It's one thing to turn around a business in good times. But add the challenges of an anemic economy, customer consolidation, corporate fraud, and the effect of Sept. 11, and most entrepreneurs might reconsider.
Fox Packaging uses a traditional printing press specially-adapted for corrugated to produce FoxPrint.
While admittedly disconcerting, none of these factors stopped Nicole Saunders from pushing ahead and purchasing a near bankrupt sheet plant in Houston almost two years ago.
After taking possession of the former Wyatt Triangle plant, Saunders, 30, president and chief executive officer, re-named it Fox Packaging & Display. She is the driving force behind the company's transformation from strictly brown box to a state of the art, high-end graphics facility.
Saunders, who has worked in the production end of the business since she was a teenager, has a good teacher and mentor. Her father, Jim Hartman, a 34-year industry veteran, worked for several integrated companies and was the former owner of a sheet plant in Reading, Pa. Hartman, currently an industry consultant, specializes in turnarounds.
Two years ago, Hartman was consulting for another Houston corrugated plant and became familiar with Wyatt Triangle. The plant, the result of a 1998 merger of Wyatt Packaging and Triangle Packaging, was on the verge of bankruptcy. Saunders, whose background is marketing, expressed interest in buying the plant, seeing it as an opportunity to get back into the corrugated industry.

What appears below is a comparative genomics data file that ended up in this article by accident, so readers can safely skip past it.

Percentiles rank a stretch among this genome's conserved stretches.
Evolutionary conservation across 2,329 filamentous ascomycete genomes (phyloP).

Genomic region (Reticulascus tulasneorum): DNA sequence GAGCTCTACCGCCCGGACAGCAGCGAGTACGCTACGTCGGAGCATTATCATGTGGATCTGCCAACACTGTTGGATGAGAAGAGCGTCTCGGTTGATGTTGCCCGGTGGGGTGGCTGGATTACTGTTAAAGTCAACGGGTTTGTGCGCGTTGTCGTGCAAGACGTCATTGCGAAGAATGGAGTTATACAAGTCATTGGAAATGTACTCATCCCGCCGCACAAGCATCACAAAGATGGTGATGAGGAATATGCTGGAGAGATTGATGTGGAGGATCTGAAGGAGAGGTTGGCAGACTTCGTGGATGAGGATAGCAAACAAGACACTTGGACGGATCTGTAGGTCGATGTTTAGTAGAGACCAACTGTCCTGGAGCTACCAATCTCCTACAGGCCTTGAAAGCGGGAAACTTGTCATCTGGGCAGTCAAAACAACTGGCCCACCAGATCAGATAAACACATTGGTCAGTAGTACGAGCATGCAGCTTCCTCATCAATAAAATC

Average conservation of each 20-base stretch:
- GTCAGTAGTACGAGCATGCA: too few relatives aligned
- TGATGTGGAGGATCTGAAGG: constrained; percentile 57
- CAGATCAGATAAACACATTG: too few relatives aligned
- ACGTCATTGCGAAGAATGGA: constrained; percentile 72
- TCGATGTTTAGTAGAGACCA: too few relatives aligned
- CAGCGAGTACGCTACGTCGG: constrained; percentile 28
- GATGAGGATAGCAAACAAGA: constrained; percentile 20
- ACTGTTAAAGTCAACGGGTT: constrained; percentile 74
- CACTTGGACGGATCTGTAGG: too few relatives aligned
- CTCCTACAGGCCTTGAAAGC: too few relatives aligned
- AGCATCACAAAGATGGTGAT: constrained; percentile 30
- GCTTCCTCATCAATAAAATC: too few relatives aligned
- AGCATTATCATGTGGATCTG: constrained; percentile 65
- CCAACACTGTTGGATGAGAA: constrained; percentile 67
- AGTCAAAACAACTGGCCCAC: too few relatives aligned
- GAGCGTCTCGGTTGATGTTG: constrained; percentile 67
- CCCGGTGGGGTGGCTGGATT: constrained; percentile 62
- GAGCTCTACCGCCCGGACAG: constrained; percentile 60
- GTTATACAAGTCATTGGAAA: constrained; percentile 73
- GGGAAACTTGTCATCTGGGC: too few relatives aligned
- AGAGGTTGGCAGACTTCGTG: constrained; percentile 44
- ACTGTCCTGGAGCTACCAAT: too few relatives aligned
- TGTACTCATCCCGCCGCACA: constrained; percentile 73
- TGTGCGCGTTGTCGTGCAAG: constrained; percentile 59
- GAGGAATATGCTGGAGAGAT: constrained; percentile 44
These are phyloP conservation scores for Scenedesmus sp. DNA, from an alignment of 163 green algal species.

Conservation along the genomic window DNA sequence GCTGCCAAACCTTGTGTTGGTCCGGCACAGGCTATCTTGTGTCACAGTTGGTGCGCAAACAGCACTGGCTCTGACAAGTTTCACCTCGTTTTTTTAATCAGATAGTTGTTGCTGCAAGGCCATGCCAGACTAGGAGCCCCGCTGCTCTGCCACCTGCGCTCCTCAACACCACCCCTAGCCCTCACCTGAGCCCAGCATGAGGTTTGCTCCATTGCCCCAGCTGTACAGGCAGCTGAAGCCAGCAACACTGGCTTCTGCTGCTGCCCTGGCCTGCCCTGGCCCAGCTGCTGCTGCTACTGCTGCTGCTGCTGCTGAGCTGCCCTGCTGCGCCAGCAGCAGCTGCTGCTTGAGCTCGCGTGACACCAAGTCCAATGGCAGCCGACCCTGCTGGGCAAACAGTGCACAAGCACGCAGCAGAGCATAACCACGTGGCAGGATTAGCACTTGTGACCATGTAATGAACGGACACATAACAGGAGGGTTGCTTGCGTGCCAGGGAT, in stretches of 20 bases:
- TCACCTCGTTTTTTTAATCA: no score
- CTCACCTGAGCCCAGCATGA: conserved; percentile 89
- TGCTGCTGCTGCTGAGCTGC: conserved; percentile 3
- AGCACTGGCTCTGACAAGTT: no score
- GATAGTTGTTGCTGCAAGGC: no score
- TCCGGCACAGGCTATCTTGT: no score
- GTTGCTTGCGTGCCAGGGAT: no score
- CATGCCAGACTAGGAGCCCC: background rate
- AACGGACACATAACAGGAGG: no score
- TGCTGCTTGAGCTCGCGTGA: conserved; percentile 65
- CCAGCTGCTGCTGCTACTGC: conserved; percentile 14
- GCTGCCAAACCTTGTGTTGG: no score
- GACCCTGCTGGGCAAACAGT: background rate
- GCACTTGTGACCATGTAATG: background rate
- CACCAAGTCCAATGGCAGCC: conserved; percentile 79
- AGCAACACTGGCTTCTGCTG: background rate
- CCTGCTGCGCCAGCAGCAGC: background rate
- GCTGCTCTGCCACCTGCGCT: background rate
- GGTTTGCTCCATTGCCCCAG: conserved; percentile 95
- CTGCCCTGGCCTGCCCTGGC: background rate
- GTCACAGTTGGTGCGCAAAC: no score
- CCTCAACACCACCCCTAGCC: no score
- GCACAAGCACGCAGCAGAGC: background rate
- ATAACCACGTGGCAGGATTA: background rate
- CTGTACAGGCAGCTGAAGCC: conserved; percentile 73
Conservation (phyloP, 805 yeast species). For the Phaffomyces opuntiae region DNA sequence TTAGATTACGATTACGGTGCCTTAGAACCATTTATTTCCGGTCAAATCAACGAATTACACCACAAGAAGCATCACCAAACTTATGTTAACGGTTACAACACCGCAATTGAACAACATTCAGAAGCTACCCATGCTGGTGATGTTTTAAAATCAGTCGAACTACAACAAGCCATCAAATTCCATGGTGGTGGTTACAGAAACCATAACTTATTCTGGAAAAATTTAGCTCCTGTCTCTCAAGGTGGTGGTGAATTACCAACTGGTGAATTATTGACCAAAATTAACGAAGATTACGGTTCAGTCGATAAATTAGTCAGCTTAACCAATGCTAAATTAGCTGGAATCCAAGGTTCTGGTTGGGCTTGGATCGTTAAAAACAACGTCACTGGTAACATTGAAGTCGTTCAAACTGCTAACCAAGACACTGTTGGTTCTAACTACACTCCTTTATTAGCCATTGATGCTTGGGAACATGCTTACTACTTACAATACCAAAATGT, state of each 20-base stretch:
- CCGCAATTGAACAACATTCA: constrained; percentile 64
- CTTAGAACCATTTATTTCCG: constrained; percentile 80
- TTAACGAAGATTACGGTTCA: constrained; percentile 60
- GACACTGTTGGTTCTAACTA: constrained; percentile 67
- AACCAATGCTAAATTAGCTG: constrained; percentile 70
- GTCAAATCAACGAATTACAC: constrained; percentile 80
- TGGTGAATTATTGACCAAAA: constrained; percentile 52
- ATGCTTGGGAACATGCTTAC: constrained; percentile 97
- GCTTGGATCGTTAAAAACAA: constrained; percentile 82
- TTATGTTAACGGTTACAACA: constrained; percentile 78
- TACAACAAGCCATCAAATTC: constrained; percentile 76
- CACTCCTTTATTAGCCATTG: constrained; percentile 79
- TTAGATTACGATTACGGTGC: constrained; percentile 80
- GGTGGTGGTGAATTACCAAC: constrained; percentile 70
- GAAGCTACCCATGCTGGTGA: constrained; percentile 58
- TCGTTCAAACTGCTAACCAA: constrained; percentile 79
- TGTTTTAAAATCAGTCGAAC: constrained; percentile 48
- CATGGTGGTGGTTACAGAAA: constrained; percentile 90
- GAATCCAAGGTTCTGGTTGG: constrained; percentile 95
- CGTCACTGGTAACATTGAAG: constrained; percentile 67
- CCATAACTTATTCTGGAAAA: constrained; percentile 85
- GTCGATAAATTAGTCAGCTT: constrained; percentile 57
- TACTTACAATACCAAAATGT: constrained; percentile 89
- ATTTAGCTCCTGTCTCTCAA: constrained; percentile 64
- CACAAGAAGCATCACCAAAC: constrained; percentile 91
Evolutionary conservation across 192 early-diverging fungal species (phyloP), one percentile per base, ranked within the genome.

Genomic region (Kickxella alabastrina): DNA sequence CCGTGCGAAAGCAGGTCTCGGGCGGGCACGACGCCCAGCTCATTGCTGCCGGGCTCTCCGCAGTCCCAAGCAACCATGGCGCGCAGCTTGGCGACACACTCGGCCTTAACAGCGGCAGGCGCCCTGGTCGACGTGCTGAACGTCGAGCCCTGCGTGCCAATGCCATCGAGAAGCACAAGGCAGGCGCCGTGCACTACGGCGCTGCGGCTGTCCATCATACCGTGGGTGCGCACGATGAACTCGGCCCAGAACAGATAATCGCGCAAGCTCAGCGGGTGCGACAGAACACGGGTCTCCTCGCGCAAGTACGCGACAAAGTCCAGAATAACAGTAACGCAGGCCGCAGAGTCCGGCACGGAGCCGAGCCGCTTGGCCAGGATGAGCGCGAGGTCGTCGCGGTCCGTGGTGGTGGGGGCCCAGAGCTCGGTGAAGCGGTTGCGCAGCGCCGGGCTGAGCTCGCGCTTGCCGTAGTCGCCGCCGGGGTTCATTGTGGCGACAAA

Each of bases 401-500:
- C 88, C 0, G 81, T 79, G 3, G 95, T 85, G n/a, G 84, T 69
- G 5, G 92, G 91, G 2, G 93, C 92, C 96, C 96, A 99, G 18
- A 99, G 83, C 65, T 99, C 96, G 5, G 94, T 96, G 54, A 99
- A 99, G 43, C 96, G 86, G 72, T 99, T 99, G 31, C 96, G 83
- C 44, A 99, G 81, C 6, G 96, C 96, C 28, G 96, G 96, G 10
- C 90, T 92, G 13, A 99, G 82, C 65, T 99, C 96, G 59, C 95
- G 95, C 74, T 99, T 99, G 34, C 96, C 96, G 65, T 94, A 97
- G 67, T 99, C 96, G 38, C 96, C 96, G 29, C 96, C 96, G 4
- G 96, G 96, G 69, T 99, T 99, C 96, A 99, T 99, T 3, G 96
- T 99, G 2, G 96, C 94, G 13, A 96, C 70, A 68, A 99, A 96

On a more personal level, Saunders wanted to carry on the legacy her mother and father started at their Pennsylvania business. Six years ago, Saunders and her husband were in a car accident that killed her spouse and left her in a coma. Her parents sold their company in order to move to Texas to be with her.
"I broke my back and I had a severe head injury. I was in a coma for a long time, and they didn't expect me to be able to walk again," she says. "The quality of my life has been better after the accident. I'm pushing myself more, and getting more out of everything. So that's the best and the worst that ever happened to me, all wrapped up in one."
Gaining A Foothold
Getting Fox Packaging off the ground has been slow going. "The economy has been really tough. Also, we had to weed out a lot of accounts that Wyatt Triangle had because they weren't paying their bills," Saunders says.